Delta Project works to achieve this people-centric ethos in several ways, including prioritizing their players’ physical and mental well-being,

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“I don’t think many people understand what the day of a professional player is like. Usually, you are waking up at one or two in the afternoon. And then you immediately go into practice with the team, which can be seven or eight hours on its own. Then maybe you have individual practice and VOD review. And at the point, it is already midnight or one in the morning.”

With Delta Project, Fabian sought to implement a new, healthier routine,

“Our days begin at 11, which may sound late but is very early for many esports athletes. Because of this, we try not to run too late into the night. And four evenings a week, we have no team activities – no evening practices, no VOD reviews. Instead, we encourage our players to get away from their computer. We think it’s important to let our players spend time with their families, go do things with their friends. We do not want them working and playing 24 hours a day.”

Fabian’s approach is a stark contrast to the grind culture that is so often seen in esports.

Image of Uzi, a famous League of Legends player
Riot Games

Perhaps the best known Chinese League player of all-time, Jian ‘Uzi’ Zhao retired at age 23 due to the adverse effects of the esports lifestyle

“If all you do is play, and all you see your organization wanting you to do is play, that’s how you end up burning out,” Fabian explained.

But beyond caring for his player’s well-being, Fabian wants them to be able to feel invested in the success of Delta Project.

“When people started to join, we offered them a way to buy shares in the company. We want them to feel that the organization’s success is their success,” he said.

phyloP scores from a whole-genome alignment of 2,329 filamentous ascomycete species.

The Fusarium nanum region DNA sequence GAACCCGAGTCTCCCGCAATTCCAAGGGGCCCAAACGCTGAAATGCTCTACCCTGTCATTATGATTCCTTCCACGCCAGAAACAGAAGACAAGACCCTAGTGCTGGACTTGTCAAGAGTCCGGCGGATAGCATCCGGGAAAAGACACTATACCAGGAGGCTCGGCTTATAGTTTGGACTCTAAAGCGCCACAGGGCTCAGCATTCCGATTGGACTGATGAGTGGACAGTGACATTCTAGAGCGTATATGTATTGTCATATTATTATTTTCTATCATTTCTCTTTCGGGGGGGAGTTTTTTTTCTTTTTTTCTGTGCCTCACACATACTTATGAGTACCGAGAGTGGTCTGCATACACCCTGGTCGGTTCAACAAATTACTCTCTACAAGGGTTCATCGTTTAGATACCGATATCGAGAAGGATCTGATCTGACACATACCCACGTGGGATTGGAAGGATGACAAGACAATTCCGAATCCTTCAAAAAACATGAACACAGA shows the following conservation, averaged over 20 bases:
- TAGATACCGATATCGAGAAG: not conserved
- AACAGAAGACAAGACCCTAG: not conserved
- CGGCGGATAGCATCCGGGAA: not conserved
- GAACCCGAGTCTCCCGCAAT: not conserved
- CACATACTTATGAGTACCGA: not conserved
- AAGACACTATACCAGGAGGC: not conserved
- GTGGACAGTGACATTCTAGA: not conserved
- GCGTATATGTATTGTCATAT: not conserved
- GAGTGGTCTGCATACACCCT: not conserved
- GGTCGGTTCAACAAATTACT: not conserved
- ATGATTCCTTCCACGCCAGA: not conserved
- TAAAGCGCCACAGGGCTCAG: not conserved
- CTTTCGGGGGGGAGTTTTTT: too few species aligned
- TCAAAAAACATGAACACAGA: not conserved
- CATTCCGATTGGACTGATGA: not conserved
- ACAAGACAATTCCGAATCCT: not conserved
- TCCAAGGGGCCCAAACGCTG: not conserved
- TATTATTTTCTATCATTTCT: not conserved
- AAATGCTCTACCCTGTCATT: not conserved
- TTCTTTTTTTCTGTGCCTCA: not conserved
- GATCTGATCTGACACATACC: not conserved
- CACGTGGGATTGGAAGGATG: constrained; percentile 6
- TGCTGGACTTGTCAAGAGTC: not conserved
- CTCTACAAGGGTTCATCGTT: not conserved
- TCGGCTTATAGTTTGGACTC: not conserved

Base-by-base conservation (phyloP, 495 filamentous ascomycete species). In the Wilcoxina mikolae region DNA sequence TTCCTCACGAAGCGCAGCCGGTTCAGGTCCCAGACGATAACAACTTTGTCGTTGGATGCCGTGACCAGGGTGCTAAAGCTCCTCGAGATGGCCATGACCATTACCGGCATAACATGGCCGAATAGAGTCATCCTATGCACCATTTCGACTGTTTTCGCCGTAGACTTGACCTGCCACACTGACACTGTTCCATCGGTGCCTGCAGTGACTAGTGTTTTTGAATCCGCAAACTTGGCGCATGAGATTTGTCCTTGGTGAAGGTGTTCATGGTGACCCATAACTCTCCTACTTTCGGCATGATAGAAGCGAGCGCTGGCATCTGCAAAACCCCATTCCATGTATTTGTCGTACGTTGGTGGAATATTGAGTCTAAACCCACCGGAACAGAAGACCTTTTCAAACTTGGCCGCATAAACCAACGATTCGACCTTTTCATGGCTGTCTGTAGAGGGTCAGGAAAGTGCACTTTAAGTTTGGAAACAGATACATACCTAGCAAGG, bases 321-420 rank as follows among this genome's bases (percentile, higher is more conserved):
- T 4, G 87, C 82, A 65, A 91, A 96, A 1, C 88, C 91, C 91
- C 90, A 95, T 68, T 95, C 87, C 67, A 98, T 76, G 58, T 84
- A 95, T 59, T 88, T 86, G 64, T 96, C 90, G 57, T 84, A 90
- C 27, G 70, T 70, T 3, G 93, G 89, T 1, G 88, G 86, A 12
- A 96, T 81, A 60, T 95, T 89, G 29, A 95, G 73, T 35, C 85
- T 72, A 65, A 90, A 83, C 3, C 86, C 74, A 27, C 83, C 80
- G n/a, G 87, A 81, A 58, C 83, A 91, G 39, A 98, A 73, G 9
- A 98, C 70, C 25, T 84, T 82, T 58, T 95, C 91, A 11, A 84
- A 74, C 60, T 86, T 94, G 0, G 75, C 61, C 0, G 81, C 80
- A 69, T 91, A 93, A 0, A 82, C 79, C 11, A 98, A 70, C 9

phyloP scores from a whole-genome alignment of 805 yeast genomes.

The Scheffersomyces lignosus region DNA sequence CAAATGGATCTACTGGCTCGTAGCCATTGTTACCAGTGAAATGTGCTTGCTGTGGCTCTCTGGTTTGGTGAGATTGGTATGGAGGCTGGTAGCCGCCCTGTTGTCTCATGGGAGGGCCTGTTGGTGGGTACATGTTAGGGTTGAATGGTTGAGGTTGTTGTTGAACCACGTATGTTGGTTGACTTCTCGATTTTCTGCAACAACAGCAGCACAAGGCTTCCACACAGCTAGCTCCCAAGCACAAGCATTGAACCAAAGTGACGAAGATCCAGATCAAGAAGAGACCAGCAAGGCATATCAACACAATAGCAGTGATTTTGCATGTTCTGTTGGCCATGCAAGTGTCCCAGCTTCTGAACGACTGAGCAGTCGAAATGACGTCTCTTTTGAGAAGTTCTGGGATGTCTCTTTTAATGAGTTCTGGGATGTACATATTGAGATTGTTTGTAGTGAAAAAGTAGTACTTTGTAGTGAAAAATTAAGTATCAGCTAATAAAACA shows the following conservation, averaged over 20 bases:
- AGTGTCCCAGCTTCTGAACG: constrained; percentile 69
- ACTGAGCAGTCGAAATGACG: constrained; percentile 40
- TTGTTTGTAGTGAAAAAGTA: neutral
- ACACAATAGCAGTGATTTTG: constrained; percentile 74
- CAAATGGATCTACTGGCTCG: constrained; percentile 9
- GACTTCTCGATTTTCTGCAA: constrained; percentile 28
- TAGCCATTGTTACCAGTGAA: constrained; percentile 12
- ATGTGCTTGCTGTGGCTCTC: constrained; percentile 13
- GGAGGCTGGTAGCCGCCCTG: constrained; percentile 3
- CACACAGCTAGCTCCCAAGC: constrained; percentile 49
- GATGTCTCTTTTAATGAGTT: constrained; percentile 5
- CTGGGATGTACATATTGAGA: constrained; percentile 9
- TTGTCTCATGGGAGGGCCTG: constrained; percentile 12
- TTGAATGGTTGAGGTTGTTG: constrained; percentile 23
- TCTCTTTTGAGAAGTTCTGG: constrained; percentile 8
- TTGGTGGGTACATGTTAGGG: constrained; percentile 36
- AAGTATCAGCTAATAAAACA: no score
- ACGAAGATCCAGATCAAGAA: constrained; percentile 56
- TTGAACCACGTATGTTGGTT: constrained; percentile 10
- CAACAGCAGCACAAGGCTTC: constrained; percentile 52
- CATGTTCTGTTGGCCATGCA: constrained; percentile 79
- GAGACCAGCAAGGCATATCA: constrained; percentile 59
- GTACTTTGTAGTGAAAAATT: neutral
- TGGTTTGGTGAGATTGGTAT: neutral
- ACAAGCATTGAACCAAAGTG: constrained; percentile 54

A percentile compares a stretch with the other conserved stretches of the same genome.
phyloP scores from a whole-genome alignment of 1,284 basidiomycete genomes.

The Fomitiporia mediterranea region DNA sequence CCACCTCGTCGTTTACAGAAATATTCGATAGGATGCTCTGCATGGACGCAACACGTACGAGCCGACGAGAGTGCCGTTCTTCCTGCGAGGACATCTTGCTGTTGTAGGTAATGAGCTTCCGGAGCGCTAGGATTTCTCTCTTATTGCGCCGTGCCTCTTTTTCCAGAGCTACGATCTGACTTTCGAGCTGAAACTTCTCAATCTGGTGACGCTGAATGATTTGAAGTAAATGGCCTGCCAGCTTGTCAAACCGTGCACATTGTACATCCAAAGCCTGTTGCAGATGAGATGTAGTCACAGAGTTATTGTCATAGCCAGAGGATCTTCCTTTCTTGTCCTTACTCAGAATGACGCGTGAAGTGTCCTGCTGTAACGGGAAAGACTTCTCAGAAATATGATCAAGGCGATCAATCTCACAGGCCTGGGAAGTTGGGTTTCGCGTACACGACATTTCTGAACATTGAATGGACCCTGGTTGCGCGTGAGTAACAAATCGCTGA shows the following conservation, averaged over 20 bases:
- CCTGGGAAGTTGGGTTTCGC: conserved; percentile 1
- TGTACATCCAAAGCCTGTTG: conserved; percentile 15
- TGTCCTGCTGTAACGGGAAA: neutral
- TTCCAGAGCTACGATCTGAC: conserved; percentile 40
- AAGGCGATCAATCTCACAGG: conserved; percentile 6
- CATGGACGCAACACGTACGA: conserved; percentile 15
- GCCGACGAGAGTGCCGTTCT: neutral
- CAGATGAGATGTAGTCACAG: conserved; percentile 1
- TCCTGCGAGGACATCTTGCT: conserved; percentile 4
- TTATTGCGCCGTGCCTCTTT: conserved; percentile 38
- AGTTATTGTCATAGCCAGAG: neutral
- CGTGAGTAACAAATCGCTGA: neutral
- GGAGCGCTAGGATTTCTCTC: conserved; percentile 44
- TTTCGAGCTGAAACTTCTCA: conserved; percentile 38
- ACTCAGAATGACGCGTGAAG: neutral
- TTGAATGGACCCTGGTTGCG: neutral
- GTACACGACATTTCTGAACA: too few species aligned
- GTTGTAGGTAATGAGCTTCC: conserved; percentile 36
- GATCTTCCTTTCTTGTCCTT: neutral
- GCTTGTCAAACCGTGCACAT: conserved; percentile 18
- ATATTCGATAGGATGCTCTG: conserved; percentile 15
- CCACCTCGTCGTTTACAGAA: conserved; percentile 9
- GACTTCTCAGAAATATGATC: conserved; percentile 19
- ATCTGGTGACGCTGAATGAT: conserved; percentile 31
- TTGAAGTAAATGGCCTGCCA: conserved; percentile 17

Engaging the community

Fabian’s home is the Swedish town of Piteå. It lies in the far north of the country and has a population of around 23,000. It’s a place that means a lot to Fabian.

“I’m not much of a traveler because I like where I am. I live in one of those places where it feels like you know everyone. Why would I want to live in a city where if I got hit by a car, people wouldn’t care because I was just some stranger who was hit by a car?” Fabian said.

Ariel view of the Swedish city of Piteå
Wikimedia commons user Maria Fäldt

Piteå is Fabian’s hometown and a place he wants Delta Project to be a part of

But Fabian wants to grow Delta Project beyond just the scope of the Rainbow Six community.

“I want to work with the town to help Delta Project grow,” he explained, “I want to become part of the local culture, and embrace the local culture.”

Esports exist in a strange, almost unique, space. Unlike traditional sports, esports teams aren’t tied to a specific place. The organizations are nebulous, carrying abstract names and sometimes, managing rosters in multiple countries. But Fabian wants to reduce the scope, and make Delta Project something that Piteå can be proud of.

“We don’t want big risk investors that only see us as a way to make a profit. If people want to put money into Delta Project, they need to share the values that we have as an organization. There’s a big hotel in Piteå that wants to build this gaming center and it would be cool to work with them on that.”

Fabian wants Delta Project to have a tangible impact on the world around the team. By working with his hometown, he wants to create an identity for his team that simply goes beyond a brand.

Gender parity

“I just don’t understand why everyone isn’t given a f*cking chance,” Fabian said of the sexism prevalent in esports, which often leads to women missing out on opportunities to play with major teams.

Women have long struggled to break into the esports industry, especially as players. While individuals such as Eefje ‘Sjokz’ Depoortere and Jessica ‘Jess’ Bolden have found success as broadcasters and analysts, the number of women playing at the highest levels of their respective esports remains low.

While programs such as the Game Changers circuit in Valorant and CCS Women’s League in Rainbow Six have started to provide high-level opportunities for women, but these events come at the price of being women-only, thus segregating esports by gender.